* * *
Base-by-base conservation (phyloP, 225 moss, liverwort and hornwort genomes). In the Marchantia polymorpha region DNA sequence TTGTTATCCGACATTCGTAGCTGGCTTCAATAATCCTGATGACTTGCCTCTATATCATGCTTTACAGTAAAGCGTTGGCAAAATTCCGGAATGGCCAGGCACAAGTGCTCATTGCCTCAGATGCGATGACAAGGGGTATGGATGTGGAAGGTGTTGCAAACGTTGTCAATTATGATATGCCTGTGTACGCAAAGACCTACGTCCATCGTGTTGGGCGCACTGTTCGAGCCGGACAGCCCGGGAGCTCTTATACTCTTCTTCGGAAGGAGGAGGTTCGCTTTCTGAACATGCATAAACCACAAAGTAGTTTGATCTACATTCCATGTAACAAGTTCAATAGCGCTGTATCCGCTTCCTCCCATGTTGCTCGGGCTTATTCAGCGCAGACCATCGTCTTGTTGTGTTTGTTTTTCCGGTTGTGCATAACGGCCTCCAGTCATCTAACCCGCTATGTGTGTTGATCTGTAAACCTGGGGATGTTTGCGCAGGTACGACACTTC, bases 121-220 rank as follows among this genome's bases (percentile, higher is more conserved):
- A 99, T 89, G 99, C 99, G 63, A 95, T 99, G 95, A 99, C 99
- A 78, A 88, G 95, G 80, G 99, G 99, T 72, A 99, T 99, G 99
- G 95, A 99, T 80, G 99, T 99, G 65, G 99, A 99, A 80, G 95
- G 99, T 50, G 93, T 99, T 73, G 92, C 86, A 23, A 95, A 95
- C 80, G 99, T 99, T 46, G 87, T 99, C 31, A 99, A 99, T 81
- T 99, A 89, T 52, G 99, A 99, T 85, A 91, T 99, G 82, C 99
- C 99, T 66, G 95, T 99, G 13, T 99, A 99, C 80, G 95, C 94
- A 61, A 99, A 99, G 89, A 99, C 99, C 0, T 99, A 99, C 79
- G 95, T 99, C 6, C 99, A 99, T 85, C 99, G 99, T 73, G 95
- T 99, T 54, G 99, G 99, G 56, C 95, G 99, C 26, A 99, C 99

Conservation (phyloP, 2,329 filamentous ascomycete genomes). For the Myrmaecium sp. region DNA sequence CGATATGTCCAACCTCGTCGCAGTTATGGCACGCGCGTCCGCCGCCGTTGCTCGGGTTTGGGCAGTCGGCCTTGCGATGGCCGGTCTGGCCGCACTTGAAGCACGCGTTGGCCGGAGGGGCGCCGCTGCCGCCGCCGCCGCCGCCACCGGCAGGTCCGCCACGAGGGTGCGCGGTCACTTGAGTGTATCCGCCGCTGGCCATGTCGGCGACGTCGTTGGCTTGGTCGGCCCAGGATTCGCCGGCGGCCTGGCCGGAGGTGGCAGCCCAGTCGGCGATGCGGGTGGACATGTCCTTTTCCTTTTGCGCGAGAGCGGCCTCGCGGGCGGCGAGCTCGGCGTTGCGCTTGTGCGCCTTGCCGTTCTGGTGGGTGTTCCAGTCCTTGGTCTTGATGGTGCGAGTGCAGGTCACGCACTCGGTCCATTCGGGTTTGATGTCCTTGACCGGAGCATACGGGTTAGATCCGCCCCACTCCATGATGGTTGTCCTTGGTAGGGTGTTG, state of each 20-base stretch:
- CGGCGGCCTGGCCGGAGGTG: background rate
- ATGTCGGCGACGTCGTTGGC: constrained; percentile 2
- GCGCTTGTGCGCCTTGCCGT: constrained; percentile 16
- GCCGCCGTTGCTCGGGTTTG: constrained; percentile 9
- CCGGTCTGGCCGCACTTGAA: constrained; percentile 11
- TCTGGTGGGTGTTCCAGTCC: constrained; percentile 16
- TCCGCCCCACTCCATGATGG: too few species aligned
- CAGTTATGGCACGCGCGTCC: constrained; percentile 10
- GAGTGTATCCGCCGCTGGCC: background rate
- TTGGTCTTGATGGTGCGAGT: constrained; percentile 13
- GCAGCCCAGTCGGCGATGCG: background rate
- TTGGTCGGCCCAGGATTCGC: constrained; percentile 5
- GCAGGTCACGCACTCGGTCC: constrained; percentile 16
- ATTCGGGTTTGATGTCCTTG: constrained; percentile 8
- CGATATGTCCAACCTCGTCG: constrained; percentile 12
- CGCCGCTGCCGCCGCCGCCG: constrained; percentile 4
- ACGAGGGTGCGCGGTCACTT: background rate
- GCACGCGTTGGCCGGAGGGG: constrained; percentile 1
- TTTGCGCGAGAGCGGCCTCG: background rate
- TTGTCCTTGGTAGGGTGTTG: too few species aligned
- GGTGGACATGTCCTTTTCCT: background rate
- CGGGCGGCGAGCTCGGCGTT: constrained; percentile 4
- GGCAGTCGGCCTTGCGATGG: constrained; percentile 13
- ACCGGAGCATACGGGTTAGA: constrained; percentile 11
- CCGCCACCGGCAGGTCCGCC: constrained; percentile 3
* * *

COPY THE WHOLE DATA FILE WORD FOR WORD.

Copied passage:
Base-by-base conservation (phyloP, 225 moss, liverwort and hornwort genomes). In the Marchantia polymorpha region DNA sequence TTGTTATCCGACATTCGTAGCTGGCTTCAATAATCCTGATGACTTGCCTCTATATCATGCTTTACAGTAAAGCGTTGGCAAAATTCCGGAATGGCCAGGCACAAGTGCTCATTGCCTCAGATGCGATGACAAGGGGTATGGATGTGGAAGGTGTTGCAAACGTTGTCAATTATGATATGCCTGTGTACGCAAAGACCTACGTCCATCGTGTTGGGCGCACTGTTCGAGCCGGACAGCCCGGGAGCTCTTATACTCTTCTTCGGAAGGAGGAGGTTCGCTTTCTGAACATGCATAAACCACAAAGTAGTTTGATCTACATTCCATGTAACAAGTTCAATAGCGCTGTATCCGCTTCCTCCCATGTTGCTCGGGCTTATTCAGCGCAGACCATCGTCTTGTTGTGTTTGTTTTTCCGGTTGTGCATAACGGCCTCCAGTCATCTAACCCGCTATGTGTGTTGATCTGTAAACCTGGGGATGTTTGCGCAGGTACGACACTTC, bases 121-220 rank as follows among this genome's bases (percentile, higher is more conserved):
- A 99, T 89, G 99, C 99, G 63, A 95, T 99, G 95, A 99, C 99
- A 78, A 88, G 95, G 80, G 99, G 99, T 72, A 99, T 99, G 99
- G 95, A 99, T 80, G 99, T 99, G 65, G 99, A 99, A 80, G 95
- G 99, T 50, G 93, T 99, T 73, G 92, C 86, A 23, A 95, A 95
- C 80, G 99, T 99, T 46, G 87, T 99, C 31, A 99, A 99, T 81
- T 99, A 89, T 52, G 99, A 99, T 85, A 91, T 99, G 82, C 99
- C 99, T 66, G 95, T 99, G 13, T 99, A 99, C 80, G 95, C 94
- A 61, A 99, A 99, G 89, A 99, C 99, C 0, T 99, A 99, C 79
- G 95, T 99, C 6, C 99, A 99, T 85, C 99, G 99, T 73, G 95
- T 99, T 54, G 99, G 99, G 56, C 95, G 99, C 26, A 99, C 99

Conservation (phyloP, 2,329 filamentous ascomycete genomes). For the Myrmaecium sp. region DNA sequence CGATATGTCCAACCTCGTCGCAGTTATGGCACGCGCGTCCGCCGCCGTTGCTCGGGTTTGGGCAGTCGGCCTTGCGATGGCCGGTCTGGCCGCACTTGAAGCACGCGTTGGCCGGAGGGGCGCCGCTGCCGCCGCCGCCGCCGCCACCGGCAGGTCCGCCACGAGGGTGCGCGGTCACTTGAGTGTATCCGCCGCTGGCCATGTCGGCGACGTCGTTGGCTTGGTCGGCCCAGGATTCGCCGGCGGCCTGGCCGGAGGTGGCAGCCCAGTCGGCGATGCGGGTGGACATGTCCTTTTCCTTTTGCGCGAGAGCGGCCTCGCGGGCGGCGAGCTCGGCGTTGCGCTTGTGCGCCTTGCCGTTCTGGTGGGTGTTCCAGTCCTTGGTCTTGATGGTGCGAGTGCAGGTCACGCACTCGGTCCATTCGGGTTTGATGTCCTTGACCGGAGCATACGGGTTAGATCCGCCCCACTCCATGATGGTTGTCCTTGGTAGGGTGTTG, state of each 20-base stretch:
- CGGCGGCCTGGCCGGAGGTG: background rate
- ATGTCGGCGACGTCGTTGGC: constrained; percentile 2
- GCGCTTGTGCGCCTTGCCGT: constrained; percentile 16
- GCCGCCGTTGCTCGGGTTTG: constrained; percentile 9
- CCGGTCTGGCCGCACTTGAA: constrained; percentile 11
- TCTGGTGGGTGTTCCAGTCC: constrained; percentile 16
- TCCGCCCCACTCCATGATGG: too few species aligned
- CAGTTATGGCACGCGCGTCC: constrained; percentile 10
- GAGTGTATCCGCCGCTGGCC: background rate
- TTGGTCTTGATGGTGCGAGT: constrained; percentile 13
- GCAGCCCAGTCGGCGATGCG: background rate
- TTGGTCGGCCCAGGATTCGC: constrained; percentile 5
- GCAGGTCACGCACTCGGTCC: constrained; percentile 16
- ATTCGGGTTTGATGTCCTTG: constrained; percentile 8
- CGATATGTCCAACCTCGTCG: constrained; percentile 12
- CGCCGCTGCCGCCGCCGCCG: constrained; percentile 4
- ACGAGGGTGCGCGGTCACTT: background rate
- GCACGCGTTGGCCGGAGGGG: constrained; percentile 1
- TTTGCGCGAGAGCGGCCTCG: background rate
- TTGTCCTTGGTAGGGTGTTG: too few species aligned
- GGTGGACATGTCCTTTTCCT: background rate
- CGGGCGGCGAGCTCGGCGTT: constrained; percentile 4
- GGCAGTCGGCCTTGCGATGG: constrained; percentile 13
- ACCGGAGCATACGGGTTAGA: constrained; percentile 11
- CCGCCACCGGCAGGTCCGCC: constrained; percentile 3